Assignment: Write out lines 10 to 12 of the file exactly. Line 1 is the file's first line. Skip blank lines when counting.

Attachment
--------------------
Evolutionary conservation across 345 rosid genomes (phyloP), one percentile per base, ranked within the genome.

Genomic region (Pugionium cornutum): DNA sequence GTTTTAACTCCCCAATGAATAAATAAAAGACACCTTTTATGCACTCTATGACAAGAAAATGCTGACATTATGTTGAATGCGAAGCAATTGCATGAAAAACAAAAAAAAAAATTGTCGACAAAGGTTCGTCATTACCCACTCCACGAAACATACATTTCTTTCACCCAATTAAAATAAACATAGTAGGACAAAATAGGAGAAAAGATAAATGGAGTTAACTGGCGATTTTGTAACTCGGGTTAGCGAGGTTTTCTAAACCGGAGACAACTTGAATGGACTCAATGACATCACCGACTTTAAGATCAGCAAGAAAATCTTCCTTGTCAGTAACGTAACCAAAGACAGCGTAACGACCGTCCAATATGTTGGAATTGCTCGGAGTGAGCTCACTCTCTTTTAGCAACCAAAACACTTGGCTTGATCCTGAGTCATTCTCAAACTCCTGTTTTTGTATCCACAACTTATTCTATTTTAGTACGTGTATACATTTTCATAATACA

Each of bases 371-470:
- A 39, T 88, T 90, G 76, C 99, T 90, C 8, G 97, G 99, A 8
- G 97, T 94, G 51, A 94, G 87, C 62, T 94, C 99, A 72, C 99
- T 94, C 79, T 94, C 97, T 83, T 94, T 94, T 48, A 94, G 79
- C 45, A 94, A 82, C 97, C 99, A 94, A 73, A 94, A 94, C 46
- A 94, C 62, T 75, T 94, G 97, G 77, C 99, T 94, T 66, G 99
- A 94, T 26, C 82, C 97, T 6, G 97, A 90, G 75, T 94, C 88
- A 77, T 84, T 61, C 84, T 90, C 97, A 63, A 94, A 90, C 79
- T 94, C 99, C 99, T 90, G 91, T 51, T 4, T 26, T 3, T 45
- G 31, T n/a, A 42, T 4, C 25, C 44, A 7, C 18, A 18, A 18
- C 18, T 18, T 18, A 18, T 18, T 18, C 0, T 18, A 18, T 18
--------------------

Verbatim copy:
- A 77, T 84, T 61, C 84, T 90, C 97, A 63, A 94, A 90, C 79
- T 94, C 99, C 99, T 90, G 91, T 51, T 4, T 26, T 3, T 45
- G 31, T n/a, A 42, T 4, C 25, C 44, A 7, C 18, A 18, A 18